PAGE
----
Most progressive pastors just don’t know about the history. After all, not only is it a millennia-old Christian trope that the Pharisees were evil hypocrites, it’s literally in the dictionary. Some, if you point out the history of the use of “Pharisee” as an antisemitic cudgel, will apologize and stop using the term, although most will argue with you. But even those willing to ditch the word “Pharisees” remain wedded strongly to the idea that Jesus opposed the “religious authorities” of his day (at which point we’re back to “Judaism was the problem Jesus came to solve”) as much or more than he opposed the Roman empire. They’re willing to listen to Jews as far as not using specific language, but not as far as the concept being problematic (and ahistorical).
So what’s going on?
I think it’s the intersection of a number of things.
Romans as Self, Jews as Other
One of the primary issues, I believe, is that Jews are the West’s most familiar Other. We’re the poster children for American religious tolerance, we’re the go-to whenever someone wants a religious perspective that’s not Christian, we’re the snarky sidekick on TV (whether it’s the West Wing or Buffy), we’re (in Orthodox form) a go-to Strange Culture Of The Week for procedurals like Law & Order and The Good Wife, and we’re the first guests invited to Christian-hosted interfaith events.
We’re also the West’s go-to scapegoat for the last 2000 years. Every conspiracy eventually ropes us in as supposed shadowy puppetmasters, whenever there’s an upsurge in violence against marginalized people in the US, synagogues get vandalized—or worse, and whatever characteristics a culture most fears at the moment are imputed to us.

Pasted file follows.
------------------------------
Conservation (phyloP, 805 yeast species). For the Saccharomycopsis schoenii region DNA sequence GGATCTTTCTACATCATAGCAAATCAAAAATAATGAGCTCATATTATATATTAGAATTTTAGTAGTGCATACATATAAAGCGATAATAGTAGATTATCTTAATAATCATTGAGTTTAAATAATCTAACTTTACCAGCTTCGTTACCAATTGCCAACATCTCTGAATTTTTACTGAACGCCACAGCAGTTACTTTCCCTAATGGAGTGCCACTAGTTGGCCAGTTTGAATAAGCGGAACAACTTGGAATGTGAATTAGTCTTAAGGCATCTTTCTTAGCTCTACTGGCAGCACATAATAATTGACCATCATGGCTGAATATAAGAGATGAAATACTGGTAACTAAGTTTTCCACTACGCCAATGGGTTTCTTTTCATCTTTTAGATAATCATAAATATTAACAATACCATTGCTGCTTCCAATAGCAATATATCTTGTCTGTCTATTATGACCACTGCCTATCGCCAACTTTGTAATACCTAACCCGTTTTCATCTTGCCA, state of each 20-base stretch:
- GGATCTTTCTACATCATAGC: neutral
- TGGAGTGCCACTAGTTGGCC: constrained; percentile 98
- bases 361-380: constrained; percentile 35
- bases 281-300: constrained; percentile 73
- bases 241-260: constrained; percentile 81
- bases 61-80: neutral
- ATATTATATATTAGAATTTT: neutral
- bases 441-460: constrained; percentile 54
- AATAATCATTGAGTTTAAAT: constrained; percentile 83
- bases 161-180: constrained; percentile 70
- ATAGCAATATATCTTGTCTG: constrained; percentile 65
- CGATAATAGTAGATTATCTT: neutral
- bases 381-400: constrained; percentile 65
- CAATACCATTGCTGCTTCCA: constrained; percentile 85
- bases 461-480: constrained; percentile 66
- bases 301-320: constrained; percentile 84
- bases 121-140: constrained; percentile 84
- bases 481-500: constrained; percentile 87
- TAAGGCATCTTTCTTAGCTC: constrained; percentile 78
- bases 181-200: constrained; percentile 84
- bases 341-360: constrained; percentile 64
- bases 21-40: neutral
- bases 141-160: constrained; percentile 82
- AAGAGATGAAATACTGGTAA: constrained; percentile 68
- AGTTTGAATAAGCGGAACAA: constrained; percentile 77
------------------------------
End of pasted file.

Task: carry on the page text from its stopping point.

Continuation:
Early Christians needed to distinguish themselves from Jews, and Christianity very quickly became the religion of (predominantly Roman) gentiles. So there’s usually a tendency to soften the role of the Romans in the Passion narrative, starting with the gospels themselves treating Pilate himself, a Roman governor so vicious that other Romans thought he was too much, as a reasonable, thoughtful man who only agrees to execute Jesus because of pressure from a violent mob of Jews, and treating Judea and the Galilee—in history, hotbeds of rebellion—as relatively peaceful under Roman rule.
The NT is at pains to assert that gentiles have a right to—and are, in fact, the true heirs to—Jewish history, tradition, and writings, as well as (more abstractly) Israel’s blessing and relationship with the divine, and indignation at any opposition to this idea (note that Jews are presumed to be cut off from the tree of life in favor of gentiles “grafted” on to it, and can only conditionally reapply to regain their identity as part of the “true” Israel by converting to Christianity). Yet there remains a palpable insecurity among gentile Christians about their right to this inheritance, manifested in the assumption of Jewish xenophobia.
This becomes, tacitly, the suggestion that the one time God decided to come to earth in human form, suffer, and die, it was primarily to tell a small group of people suffering and dying under a brutal occupation that they needed to be nicer to outsiders. And this means that whether they’re reading the parables or the prophets or the Passion, they end up rhetorically (to steal a phrase from Dr. Amy-Jill Levine) confessing the sins of the Jews rather than the sins of the church.
So it appears to me that whether most Christians realize it or not, their sympathies and identification in reading the NT are with gentiles, not Jews. When they’re reading parts of the narrative in which everyone’s Jewish, the “good” characters are assumed to be proto-Christians at odds with their society and context, rather than Jews at home within it. Christian tradition is so opposed to the idea that of Jesus’s contemporaries could have been reasonable, good people and not converted to Christianity that it even insists (in the complete absence of any historical evidence) that Gamaliel eventually converted. Retroactively forcing Christian conversion on dead Jews for whom people might have sympathy is, of course, a longstanding Christian tradition; its most recent incarnation is posthumous Mormon baptism of the Jewish victims of the Holocaust. And sorry, Christians, but when we’ve been fighting and dying for 2000 years to preserve our peoplehood and tradition in the face of your attempts to wipe it out, you don’t just get to wait until we’re dead and can’t speak for ourselves to declare that we agree with you.